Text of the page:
This poem is dedicated to Lucero Rodriguez.
We worked in the same office for a few months. Because of Lucero, I went to my first boxing match. At this point she was already a Golden Gloves champion. When she started working with us, my bosses, Lucero, and other co-workers would talk about boxing all the time. I learned about boxers from the older adults who would start reminiscing. Names I’d never heard of like Jose Mantequilla Napoles I enjoyed these conversations since I’ve always loved boxing and was a big fan since childhood of boxers like Roberto Duran, Roy Jones, Jr. Oba Carr, Oscar De La Hoya, Bernard Hopkins, Johnny Tapia, etc. Even when it came to video games like Nintendo’s Mike Tyson’s Punchout or Sega’s Evander Holyfield Real Deal Boxing. I became so interested in boxing as a kid that I agreed to join my Dad to train with boxers at the Northeast Tobin’s gym where I played basketball. It was a small box of a room. I got no where near the real training boxers had to endure, and already it proved too difficult for my skinny, long, and weak frame.
Lucero spoke often about her love for the sport and a fight she had coming up when she worked with us. I even got the chance to go to Carolina gym with my boss to see her spar and to meet some of the other young people she trained with. Lucero was adamant about us going to support her fights. Every day, “you better go to my fight!” So I promised to go. Since I like taking pictures, I thought it would be great opportunity to document my first fight and our champ at the office. It was exciting to know we were rooting for her not just cause she’s from El Paso, but because she was a part of our family at work. Ever since going to Lucero’s fight, I’d go on to support other boxers as well such as Jennifer & Abie Han, Antonio Escalante, David Rodriguez, Austin Trout, and other up and coming fighters.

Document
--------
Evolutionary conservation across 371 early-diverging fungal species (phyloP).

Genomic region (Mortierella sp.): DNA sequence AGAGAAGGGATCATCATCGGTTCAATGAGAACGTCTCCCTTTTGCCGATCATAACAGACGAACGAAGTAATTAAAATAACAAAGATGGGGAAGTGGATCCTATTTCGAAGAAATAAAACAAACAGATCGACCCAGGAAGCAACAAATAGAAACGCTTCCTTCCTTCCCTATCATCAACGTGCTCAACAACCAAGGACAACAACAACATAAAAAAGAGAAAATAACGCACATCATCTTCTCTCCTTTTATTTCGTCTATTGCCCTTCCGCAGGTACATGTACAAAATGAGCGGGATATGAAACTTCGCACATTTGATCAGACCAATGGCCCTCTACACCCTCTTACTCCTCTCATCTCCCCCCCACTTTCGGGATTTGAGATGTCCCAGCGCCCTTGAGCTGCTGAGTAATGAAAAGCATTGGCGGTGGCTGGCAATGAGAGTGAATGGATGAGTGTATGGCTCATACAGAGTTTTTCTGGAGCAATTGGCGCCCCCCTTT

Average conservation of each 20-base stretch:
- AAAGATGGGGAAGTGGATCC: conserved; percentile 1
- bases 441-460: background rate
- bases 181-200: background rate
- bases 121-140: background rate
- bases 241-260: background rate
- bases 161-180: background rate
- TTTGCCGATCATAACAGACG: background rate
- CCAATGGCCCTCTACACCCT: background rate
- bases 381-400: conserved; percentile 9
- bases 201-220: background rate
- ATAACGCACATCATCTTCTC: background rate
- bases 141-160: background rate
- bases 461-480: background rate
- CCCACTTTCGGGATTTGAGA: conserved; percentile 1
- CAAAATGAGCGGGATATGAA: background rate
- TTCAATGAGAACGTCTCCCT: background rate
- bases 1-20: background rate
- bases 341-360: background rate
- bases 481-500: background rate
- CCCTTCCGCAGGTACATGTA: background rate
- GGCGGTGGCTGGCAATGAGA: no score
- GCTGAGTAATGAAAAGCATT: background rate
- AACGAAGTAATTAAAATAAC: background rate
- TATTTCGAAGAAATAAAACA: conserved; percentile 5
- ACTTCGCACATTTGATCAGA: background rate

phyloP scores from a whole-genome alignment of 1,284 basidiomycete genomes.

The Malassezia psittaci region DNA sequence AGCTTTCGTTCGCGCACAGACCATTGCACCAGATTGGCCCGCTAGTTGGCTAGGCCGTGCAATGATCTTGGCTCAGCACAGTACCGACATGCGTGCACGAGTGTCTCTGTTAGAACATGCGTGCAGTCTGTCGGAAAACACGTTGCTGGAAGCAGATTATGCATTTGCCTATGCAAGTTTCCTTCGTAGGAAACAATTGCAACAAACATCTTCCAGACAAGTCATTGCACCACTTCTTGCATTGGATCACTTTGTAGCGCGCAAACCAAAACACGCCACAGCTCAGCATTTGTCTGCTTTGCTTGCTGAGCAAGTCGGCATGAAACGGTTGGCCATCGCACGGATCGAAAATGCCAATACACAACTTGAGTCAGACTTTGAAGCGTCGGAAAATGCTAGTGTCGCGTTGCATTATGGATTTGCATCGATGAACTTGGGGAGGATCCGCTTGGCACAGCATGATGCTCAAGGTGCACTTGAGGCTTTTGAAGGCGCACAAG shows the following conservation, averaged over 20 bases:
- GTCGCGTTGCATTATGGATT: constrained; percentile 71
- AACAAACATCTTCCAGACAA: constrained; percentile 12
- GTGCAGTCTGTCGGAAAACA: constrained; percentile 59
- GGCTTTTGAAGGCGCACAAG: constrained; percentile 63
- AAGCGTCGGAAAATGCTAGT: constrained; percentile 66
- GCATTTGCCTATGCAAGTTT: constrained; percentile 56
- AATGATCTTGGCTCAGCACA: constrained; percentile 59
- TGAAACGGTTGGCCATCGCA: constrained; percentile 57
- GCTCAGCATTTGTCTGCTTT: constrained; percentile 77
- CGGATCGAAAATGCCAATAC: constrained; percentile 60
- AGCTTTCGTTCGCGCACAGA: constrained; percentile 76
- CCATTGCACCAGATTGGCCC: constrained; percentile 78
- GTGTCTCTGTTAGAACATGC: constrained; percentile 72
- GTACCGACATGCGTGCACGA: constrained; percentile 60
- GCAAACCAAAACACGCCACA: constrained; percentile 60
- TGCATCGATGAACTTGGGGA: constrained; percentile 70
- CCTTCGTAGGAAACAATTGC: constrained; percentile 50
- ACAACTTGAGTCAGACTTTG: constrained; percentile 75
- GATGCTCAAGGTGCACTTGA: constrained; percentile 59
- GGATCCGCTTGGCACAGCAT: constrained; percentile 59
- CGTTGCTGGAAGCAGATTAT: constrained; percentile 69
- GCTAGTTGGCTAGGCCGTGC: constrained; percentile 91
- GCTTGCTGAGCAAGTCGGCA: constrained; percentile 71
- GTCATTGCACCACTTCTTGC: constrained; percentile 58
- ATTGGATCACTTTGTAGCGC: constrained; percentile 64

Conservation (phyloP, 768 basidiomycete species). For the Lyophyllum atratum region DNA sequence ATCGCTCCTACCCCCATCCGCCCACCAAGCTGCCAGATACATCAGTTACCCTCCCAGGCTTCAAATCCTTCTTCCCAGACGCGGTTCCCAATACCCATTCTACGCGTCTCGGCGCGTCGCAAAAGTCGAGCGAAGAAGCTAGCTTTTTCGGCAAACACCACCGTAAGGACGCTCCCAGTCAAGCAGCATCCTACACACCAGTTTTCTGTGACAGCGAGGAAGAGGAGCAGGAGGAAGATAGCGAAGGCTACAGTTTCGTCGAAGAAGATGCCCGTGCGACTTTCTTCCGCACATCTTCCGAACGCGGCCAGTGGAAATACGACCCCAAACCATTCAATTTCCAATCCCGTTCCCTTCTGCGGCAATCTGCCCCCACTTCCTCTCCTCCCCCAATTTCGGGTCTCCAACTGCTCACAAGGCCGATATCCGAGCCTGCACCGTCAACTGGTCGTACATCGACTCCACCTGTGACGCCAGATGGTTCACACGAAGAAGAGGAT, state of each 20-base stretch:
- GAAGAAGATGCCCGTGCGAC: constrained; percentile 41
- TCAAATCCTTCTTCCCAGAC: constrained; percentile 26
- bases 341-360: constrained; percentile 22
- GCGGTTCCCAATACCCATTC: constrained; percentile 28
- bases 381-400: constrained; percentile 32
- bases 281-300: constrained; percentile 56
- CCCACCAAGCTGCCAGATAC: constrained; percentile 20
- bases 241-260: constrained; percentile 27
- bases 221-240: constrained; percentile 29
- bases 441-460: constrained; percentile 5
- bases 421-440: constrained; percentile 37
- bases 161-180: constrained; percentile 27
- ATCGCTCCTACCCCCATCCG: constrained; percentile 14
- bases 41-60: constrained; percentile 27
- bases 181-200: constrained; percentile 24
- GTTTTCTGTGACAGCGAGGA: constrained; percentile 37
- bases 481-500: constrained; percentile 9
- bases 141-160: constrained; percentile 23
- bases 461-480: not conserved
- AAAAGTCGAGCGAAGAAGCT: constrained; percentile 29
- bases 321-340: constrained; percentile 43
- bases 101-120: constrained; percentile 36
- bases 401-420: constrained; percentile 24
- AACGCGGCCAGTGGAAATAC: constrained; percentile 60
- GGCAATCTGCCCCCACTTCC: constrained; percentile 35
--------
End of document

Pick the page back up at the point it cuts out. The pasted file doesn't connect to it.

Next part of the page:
We lost Lucero Rodriguez in January to an act of violence far from her El Paso home. Though I hadn’t spoke to Lucero in a while, I’d see her from time to time at a couple of boxing events. One day I also saw her passenger side, window down, of the big suburban that her family drove. It would be parked sometimes outside of our building when it was time for her to go to school or the gym.
I’ve thought of Lucero and her family often these past weeks. Though I’ve read messages of peace for her rest, these words are intended to represent for life she shared with us during her bit of time at the office. Til’ the next round.
Child of the sun city
in our Earth, visible, smiling
with a youthful kindness
bright and shining that day
for a young girl
in a professional world of office employees
you made it cause you could make it anywhere
the 1st one
everyone saw in the morning
with an illuminating hi
waving as people walked by
to clock in like bells to begin their round
you were alive & awake
far too young to be boxed into work
that forgets how to view life
through youth like you
unafraid of a job description you fit you
an unorthodox style that split time in the ring
at school and with us
Our boss introduced you as a Champion
with a mean left
yet so nice you laughed it off
shaking our hands with gloveless love.